An Immigration and Customs Enforcement (ICE) press release :
WASHINGTON, D.C. – Michael J. Garcia, Department of Homeland Security Assistant Secretary for U.S. Immigration and Customs Enforcement (ICE), today announced that a nationwide campaign by ICE agents against unlicensed money transmittal businesses and underground “hawalas” has resulted in the arrest of 140 individuals, 138 criminal indictments, and the seizure of more than $25.5 million in illicit proceeds since the enactment of the USA Patriot Act, which requires such businesses to be licensed and registered.
“Over the past two weeks, ICE has shut down a number of unlicensed money transmittal businesses that were responsible for the transfer of millions of dollars to Afghanistan, Pakistan, and Iran,” said Assistant Secretary Garcia. “ICE targets these illegal operations because we know that terrorist and other criminal organizations can use these underground businesses to move illicit funds anywhere in the world with no questions asked.”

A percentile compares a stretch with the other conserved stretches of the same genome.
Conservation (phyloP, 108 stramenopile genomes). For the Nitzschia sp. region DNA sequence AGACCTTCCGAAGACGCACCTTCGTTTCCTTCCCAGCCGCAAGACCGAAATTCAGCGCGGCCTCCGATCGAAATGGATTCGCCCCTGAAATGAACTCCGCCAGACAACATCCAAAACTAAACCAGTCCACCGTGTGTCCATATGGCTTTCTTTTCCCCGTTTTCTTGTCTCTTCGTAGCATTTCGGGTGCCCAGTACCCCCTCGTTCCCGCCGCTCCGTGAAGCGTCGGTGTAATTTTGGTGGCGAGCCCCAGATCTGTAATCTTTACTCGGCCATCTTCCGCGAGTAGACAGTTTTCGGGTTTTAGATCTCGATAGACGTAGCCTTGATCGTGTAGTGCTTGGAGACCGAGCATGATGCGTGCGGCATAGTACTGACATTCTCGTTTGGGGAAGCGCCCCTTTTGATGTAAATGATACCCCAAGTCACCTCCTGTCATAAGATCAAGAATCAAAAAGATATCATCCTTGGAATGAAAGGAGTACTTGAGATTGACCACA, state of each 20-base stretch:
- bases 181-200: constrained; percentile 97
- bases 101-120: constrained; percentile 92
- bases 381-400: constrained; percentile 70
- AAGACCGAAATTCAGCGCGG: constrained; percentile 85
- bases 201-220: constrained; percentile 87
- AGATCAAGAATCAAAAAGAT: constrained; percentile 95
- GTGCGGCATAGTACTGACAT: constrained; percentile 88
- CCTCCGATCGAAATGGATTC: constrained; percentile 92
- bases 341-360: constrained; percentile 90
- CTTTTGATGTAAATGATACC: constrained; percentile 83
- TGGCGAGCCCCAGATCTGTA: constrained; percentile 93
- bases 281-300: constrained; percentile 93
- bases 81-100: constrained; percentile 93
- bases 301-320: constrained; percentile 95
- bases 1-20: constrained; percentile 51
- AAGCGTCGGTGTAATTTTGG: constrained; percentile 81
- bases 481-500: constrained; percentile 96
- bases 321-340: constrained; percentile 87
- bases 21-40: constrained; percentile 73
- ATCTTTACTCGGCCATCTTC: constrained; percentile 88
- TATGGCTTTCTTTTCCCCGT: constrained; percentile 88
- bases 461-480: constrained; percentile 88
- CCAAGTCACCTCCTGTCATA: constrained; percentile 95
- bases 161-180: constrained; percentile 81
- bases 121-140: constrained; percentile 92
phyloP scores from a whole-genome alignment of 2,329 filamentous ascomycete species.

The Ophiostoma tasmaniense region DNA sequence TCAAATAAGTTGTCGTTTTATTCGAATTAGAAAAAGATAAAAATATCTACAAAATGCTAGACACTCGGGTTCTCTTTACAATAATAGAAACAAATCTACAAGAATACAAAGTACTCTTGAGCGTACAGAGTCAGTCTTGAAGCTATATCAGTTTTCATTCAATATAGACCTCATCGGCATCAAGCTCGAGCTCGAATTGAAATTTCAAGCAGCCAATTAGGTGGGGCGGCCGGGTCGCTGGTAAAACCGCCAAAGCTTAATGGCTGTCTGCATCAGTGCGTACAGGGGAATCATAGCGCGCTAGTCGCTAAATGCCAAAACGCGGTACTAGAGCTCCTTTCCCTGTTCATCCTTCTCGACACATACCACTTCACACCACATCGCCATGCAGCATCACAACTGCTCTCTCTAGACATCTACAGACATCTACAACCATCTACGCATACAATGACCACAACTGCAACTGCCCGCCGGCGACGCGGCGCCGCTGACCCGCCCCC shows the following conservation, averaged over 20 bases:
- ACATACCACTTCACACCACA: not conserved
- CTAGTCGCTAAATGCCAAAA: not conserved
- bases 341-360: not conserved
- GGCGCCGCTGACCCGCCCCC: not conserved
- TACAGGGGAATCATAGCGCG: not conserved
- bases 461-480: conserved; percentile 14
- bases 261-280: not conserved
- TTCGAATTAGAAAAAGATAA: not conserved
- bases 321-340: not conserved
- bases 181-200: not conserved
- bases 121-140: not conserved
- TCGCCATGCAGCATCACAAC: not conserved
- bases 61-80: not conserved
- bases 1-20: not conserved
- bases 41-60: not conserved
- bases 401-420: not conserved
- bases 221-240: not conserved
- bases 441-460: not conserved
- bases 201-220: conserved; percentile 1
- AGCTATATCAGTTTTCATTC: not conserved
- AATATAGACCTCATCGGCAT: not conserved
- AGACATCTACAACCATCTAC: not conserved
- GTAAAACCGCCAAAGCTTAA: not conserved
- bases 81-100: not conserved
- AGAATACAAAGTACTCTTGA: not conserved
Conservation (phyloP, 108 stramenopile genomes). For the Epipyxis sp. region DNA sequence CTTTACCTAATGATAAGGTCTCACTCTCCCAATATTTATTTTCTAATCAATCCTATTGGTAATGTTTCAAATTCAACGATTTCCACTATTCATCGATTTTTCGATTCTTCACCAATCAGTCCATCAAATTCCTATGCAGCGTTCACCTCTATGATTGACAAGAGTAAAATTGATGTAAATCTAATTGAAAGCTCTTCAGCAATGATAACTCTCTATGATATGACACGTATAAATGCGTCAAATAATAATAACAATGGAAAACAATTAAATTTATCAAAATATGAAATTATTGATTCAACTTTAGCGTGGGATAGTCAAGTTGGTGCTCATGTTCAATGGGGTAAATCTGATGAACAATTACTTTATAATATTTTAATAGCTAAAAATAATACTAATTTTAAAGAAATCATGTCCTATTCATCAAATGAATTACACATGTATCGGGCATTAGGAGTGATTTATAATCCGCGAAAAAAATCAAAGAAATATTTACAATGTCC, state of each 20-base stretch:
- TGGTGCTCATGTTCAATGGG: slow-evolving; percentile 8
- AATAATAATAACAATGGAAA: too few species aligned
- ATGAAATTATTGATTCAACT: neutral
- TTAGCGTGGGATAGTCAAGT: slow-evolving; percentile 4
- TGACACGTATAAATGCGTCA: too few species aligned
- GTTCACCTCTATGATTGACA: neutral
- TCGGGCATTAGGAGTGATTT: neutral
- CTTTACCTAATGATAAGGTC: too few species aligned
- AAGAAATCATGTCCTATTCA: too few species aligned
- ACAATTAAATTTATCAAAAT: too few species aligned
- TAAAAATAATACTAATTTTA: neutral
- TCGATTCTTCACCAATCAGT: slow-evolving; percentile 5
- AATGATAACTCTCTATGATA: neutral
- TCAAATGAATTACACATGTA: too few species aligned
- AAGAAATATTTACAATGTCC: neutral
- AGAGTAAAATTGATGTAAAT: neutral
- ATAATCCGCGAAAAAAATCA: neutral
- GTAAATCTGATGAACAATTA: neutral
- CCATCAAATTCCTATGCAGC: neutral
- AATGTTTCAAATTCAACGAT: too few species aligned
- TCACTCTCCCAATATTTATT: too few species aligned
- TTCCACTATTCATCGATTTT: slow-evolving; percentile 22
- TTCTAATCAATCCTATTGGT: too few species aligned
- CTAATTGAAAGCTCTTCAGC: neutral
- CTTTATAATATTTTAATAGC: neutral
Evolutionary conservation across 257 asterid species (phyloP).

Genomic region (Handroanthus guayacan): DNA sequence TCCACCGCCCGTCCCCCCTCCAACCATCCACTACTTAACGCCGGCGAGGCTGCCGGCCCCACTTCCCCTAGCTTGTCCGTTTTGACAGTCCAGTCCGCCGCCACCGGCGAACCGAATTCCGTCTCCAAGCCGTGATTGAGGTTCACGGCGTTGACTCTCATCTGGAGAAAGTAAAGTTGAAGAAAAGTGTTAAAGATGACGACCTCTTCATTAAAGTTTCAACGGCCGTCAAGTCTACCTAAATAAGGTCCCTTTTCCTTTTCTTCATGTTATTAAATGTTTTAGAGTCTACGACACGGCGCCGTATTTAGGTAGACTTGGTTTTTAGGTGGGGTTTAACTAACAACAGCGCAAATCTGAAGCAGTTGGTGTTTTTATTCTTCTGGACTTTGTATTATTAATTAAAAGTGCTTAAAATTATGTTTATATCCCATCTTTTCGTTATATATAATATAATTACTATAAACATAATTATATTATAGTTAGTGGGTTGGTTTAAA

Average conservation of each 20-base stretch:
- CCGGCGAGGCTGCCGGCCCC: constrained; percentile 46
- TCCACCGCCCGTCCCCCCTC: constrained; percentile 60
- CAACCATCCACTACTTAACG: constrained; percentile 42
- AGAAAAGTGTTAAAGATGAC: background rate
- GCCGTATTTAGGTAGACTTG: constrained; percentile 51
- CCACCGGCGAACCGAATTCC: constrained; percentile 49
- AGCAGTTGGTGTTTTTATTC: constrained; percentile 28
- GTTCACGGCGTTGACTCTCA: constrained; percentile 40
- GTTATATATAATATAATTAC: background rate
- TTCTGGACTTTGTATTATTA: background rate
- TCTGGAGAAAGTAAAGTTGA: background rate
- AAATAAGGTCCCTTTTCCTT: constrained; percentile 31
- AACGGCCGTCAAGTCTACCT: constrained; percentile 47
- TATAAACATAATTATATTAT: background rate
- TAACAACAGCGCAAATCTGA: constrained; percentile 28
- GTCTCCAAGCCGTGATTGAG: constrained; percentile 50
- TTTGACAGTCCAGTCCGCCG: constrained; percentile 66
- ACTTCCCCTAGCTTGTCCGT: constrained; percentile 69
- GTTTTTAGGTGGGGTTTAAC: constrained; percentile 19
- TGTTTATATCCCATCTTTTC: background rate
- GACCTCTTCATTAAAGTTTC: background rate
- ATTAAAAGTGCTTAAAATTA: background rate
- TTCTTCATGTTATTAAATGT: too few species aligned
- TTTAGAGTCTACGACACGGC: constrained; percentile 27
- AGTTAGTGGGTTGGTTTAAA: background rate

In recent days, ICE has won guilty pleas from two defendants and arrested another on charges of operating unlicensed money transmittal businesses.
On Friday, May 20, Rahim Bariek, 46, a naturalized U.S. citizen from Afghanistan and resident of Herndon, Virginia, pleaded guilty in Alexandria to operating an unlicensed money transmittal business that wired millions of dollars to Iran, Pakistan, and areas in Afghanistan under the control of the Taliban between 2001 and 2003. On November 14, 2001, roughly two months after the 9/11 attacks, Bariek testified before the U.S. Senate about how important it was for “hawaladars” like himself to abide by federal laws governing such businesses. Those who skirt the rules “give all hawala a bad name,” he testified. A subsequent ICE probe revealed that Bariek was operating an illegal money transmittal firm in Virginia that illegally wired $4.9 million to Iran, Pakistan, and Afghanistan. Bariek faces a maximum five-year sentence when sentenced on July 29, 2005.